11:55 AM, Dec 3, 2013 • By GARY SCHMITT
Absolute coherence when it comes foreign policy is a rare thing. International relations will forever be a mix of principles, interests, circumstances, and necessities. But recognition of that fact doesn’t mean one has to jump to the opposite conclusion that foreign policy is simply a grab bag of decisions, lacking any coherence whatsoever. But, more and more, this appears to be the case when it comes to the Obama administration’s so-called “pivot” to Asia.
2:46 PM, Nov 26, 2013 • By DANIEL HALPER
John Kerry today thanked rapper Ludacris for helping the victims of Typhoon Haiyan:
But interim deal with Iran puts the White House and its traditional Middle East allies in opposing camps.2:52 PM, Nov 25, 2013 • By LEE SMITH
In the wake of the interim deal that the White House signed with Iran Saturday, Secretary of State John Kerry said on the Sunday talk shows that nothing has changed, not with the American position in the Middle East, or with the U.S. alliance system in the region. Israeli Prime Minister Benjamin Netanyahu is screaming his head off, but Israel has nothing to worry about says Kerry.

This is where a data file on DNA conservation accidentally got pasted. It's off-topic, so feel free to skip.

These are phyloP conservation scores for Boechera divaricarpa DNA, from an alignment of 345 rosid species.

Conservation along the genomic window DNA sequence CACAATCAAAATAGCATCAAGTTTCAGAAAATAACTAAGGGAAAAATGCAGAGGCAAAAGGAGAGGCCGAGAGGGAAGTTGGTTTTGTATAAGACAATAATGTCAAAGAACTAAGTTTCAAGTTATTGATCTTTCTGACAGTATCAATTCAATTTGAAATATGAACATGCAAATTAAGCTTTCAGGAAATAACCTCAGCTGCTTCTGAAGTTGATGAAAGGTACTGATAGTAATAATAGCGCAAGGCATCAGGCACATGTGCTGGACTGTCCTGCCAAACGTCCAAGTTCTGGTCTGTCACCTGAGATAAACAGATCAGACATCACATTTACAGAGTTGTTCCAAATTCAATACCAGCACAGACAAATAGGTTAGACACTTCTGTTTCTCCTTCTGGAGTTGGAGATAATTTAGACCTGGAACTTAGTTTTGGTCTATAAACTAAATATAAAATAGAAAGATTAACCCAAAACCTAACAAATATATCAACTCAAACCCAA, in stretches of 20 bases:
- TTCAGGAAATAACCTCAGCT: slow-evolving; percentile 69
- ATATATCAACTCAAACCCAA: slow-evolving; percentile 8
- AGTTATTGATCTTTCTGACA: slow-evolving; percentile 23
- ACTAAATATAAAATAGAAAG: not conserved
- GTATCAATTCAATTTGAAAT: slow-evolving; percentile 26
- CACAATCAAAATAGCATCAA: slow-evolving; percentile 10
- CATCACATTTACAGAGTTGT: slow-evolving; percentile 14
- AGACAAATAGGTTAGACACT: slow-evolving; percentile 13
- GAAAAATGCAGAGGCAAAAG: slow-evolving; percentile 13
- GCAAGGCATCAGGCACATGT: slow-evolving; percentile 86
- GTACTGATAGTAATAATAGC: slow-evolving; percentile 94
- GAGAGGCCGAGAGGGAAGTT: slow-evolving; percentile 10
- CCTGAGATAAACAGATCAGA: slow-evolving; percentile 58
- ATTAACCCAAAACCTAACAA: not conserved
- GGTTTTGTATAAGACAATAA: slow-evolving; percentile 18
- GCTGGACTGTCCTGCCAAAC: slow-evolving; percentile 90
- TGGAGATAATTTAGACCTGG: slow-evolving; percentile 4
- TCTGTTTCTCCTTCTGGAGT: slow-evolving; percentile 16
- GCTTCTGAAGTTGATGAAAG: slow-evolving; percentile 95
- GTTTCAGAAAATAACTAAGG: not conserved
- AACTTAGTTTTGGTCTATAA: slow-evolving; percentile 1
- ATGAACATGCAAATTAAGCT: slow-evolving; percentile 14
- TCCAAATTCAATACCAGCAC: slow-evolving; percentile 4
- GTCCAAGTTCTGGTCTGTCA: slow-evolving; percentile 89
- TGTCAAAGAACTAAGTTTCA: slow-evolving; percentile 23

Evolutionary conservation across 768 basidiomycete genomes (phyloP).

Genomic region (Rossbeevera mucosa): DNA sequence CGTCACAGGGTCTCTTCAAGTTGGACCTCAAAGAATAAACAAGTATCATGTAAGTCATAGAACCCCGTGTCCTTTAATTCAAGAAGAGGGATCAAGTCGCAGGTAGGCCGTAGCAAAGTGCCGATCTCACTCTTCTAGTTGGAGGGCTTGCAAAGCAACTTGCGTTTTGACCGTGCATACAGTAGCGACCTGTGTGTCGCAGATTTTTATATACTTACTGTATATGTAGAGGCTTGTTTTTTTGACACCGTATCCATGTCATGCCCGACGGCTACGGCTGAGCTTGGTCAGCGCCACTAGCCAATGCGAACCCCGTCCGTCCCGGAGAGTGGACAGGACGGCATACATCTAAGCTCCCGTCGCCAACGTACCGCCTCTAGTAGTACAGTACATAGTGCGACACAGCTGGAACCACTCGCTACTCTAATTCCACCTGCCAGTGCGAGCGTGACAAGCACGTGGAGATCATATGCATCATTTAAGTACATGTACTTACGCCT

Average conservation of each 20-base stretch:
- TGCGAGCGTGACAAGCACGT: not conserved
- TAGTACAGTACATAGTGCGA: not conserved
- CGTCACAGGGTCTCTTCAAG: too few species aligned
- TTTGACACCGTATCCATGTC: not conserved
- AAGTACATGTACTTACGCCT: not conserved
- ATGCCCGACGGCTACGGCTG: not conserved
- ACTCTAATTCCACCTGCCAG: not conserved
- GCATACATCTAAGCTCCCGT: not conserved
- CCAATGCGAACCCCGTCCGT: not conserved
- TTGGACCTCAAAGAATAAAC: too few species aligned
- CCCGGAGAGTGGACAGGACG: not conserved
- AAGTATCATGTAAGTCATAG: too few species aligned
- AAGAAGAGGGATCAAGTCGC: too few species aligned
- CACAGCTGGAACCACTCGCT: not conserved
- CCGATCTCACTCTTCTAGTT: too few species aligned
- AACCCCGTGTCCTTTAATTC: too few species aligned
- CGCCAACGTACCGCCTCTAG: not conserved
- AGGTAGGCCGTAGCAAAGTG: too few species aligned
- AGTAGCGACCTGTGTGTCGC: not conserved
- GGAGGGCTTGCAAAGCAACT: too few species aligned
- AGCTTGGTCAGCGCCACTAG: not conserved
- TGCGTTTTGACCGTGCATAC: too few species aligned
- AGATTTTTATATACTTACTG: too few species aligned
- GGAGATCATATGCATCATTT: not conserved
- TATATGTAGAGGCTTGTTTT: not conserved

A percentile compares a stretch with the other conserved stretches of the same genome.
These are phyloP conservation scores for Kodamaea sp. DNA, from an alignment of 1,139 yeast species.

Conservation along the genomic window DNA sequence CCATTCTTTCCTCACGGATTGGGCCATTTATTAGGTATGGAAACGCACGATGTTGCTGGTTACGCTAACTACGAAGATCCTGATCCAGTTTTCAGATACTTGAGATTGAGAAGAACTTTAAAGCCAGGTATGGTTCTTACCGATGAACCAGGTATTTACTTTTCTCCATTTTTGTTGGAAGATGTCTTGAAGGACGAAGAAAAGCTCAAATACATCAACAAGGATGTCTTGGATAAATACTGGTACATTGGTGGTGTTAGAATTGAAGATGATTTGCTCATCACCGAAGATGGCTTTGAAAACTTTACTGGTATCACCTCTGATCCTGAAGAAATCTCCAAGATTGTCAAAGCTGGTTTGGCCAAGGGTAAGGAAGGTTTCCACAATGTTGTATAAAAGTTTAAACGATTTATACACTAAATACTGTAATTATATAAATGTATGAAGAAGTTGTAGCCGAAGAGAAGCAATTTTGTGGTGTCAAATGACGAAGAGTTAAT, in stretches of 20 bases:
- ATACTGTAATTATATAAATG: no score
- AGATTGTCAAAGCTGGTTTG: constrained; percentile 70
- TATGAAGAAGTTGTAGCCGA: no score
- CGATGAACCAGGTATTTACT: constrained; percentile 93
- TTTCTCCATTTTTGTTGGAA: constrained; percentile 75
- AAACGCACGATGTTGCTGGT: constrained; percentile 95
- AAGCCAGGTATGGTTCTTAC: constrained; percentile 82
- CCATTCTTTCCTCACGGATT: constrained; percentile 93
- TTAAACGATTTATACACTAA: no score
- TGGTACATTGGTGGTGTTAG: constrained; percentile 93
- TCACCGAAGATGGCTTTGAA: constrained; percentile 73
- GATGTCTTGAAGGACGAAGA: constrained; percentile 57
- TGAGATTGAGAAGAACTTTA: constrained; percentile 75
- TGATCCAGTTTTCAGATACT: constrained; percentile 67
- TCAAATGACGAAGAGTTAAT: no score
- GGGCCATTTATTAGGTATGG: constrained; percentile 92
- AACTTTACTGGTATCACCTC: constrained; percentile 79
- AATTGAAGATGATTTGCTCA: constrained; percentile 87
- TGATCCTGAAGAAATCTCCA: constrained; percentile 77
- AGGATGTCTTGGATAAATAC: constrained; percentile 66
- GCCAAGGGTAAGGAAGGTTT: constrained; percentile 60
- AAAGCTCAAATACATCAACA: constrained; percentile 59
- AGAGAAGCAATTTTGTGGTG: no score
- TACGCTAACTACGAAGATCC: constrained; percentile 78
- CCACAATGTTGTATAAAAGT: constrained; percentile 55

11:16 AM, Nov 24, 2013 • By DANIEL HALPER
The Syrian Arab News Agency (SANA) reports that "Syria welcomes Geneva agreement between Iran and P5+1 countries." SANA is an organ of the Syrian regime.
"An official source at the Foreign and Expatriates Ministry said that Syria welcomes the agreement which was struck in Geneva between the Islamic Republic of Iran and the P5+1 countries," reads the report from the propaganda machine.